Tristram Hunt is an imposed candidate, nothing more and nothing less.
Fendawg, above (A Tory brutalised by his party) is wrong and underestimates the growing feeling of revulsion by Central members. Tristram Hunt is going to lose.
Now ask the question of Stoke Central members, Gary or Tristram?

Phil said...

No, Mark did not say he wished Gary was his successor. He did however condemn the exclusion of certain activists from taking part in the selection process - such as Gary - but urged members to vote according to the qualities of the candidates.

As for resignations, I don't know. I'll know more over the next few days.

Anonymous said...

Must have it wrong then.
My source certainly indicated that Mark Fisher wanted Barry Stockley, the current chairman,to have been his successor but Barry Stockley ruled himself out on the grounds of age.Mark Fisher then named Gary Elsby, the Secretary, as the person who he would have like to handed over to.
It's strange how two stories get twisted, isn't it.

fendawg said...

@Anonymous I'm afraid I have no idea what you mean by "a Tory brutalised by his Party", so I'll leave that alone.

Mark Fisher has been quoted publically as urging Tristram to submit his name for Stoke Central in the first place, and I have no reason to doubt that Mark is anything other than a man of his word, and given their similar backgrounds it wouldn't be the greatest surprise in the political world.

I also note a letter in The Sentinel on Saturday from a senior trade union official on the centre-left of the Party who is a member of Central criticising the selection process, but urging members to unite around Tristram.

However, whatever the impact on CLP membership it is not they who will ensure that Stoke Central remains in Labour hands, it is the ordinary voter in the street, who is either totally unaware of these so-called shenanigans, or is completely bemused by them, and will do whatever they can to keep David Cameron out of 10 Downing Street. I repeat my earlier comments that the traditional political environment for Independent success (as outlined by both Martin Bell and Dr Richard Taylor recently) does not exist in Stoke Central.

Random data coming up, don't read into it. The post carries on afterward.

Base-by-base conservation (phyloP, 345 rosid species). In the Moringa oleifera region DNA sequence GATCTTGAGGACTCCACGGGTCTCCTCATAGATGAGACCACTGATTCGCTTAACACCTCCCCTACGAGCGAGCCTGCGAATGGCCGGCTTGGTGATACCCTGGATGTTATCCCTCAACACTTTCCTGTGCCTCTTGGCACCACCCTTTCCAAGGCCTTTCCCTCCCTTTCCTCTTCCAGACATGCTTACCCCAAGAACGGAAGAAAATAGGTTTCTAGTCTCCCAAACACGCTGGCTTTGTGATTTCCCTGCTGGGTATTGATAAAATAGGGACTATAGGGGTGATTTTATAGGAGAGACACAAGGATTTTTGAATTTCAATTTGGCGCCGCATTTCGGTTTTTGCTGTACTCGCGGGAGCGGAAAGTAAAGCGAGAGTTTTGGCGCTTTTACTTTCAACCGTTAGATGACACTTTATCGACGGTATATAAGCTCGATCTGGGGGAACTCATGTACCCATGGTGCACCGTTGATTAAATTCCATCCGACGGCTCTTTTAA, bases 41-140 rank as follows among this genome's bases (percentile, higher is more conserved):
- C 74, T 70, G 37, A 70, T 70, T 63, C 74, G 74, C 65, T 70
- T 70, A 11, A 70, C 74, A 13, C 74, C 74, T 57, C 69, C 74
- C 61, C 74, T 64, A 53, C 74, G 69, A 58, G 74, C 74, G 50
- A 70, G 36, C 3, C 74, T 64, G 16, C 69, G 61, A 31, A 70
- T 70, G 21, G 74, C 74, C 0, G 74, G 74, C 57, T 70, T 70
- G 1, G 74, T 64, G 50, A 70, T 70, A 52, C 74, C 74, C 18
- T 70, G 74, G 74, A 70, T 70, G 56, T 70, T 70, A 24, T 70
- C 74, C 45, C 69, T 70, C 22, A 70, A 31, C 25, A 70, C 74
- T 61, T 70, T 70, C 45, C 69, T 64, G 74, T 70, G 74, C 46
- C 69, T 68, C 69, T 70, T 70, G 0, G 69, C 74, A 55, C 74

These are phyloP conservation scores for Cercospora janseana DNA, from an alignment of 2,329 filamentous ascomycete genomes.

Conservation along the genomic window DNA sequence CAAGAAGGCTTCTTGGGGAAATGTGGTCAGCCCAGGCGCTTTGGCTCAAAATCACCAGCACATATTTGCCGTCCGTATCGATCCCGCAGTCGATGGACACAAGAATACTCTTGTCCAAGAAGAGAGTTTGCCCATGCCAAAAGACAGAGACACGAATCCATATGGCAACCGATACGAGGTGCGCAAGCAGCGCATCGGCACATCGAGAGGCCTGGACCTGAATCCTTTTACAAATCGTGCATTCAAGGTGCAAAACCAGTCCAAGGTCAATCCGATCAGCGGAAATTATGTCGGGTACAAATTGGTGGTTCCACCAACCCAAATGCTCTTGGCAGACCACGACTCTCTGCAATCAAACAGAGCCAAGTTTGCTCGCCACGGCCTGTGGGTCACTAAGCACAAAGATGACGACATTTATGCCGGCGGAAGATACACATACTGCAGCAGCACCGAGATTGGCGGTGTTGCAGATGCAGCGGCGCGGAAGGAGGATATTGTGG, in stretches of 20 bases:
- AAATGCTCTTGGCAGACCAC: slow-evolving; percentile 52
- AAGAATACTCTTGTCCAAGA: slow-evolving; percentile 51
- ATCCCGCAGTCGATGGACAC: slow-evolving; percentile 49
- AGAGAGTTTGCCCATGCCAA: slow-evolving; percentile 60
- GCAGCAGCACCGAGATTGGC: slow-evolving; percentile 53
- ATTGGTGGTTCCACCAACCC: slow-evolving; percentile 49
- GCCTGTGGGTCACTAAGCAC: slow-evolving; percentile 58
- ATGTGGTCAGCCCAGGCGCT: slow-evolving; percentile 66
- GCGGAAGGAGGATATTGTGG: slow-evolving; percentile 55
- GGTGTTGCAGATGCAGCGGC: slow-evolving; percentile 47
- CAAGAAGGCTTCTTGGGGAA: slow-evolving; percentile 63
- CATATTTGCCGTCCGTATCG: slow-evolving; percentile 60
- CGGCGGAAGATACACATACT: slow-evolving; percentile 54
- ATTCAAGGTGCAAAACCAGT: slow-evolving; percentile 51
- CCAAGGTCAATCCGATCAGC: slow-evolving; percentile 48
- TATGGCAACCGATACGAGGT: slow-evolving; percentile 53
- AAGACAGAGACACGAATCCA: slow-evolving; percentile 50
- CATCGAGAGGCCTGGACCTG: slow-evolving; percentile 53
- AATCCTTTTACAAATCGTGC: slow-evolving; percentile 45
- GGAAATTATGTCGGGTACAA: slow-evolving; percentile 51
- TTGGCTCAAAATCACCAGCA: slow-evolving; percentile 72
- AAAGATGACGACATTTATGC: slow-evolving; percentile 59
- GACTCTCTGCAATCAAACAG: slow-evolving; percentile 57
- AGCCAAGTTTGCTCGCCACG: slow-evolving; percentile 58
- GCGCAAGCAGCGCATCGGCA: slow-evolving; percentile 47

I also think that Tristram Hunt might prove to be a surprise to a lot of people; I am already pleasantly impressed by his denunciation of a Blairite flagship policy of Academy schools, and only wish that his two Stoke colleagues in North and South would follow suit, however I fear that that horse has now bolted and there's no getting it back in the stable.

I don't think it's a secret (in fact I think Phil mentioned it in his original blog) that Barry Stockley told the Hustings meeting that if they did not agree to the Motion to "Move to Ballot" they ran the risk of having a candidate imposed on them, particularly given the fact that the meeting took place seemingly five days before a General Election is called; however the NEC have reiterated last week (and I would refer you to Ann Black's website) that imposition is a course of last resort, and that wherever possible, even after a General Election is called, CLPs should have some role in the filling of any vacancies that arise.

Anonymous said...

Are you somewhat surprised that Mark Fisher is not promoting Tristram Hunt, one of his researchers?
Are you bemused that the vote went 4:3 to vote?
Are you baffled that Tristram then gets 50 votes( 10 didn't want him but then voted for him!)?
I want to know if it's true that Mark Seddon(former Tribune editor) backs Gary Elsby and Martin Bell is coming to Stoke to support him.
Love the bit that Tristram (God has sent us Elected Mayors)is openly knocking acadamies (oh my f***** God!)I can see the Stoke shirt coming on next!
I suggest that fendawg knows more than he lets on.

Phil said...

What are you talking about anonymous? Tristram was not Mark's researcher, but is endorsed by him.

No one was surprised the motion to move to the selection was as close as it was, nor was there anything particularly whiffy about the meeting going on to endorse Tristram by a wide margin.

You're seeing conspiracies and intrigue where none exists.

fendawg said...

Anonymous - or should that be Paranoid? - all I know is what I read on here, PitsnPots and in The Sentinel; I don't listen to Radio Stoke and I even missed the report on Central on Newsnight last week.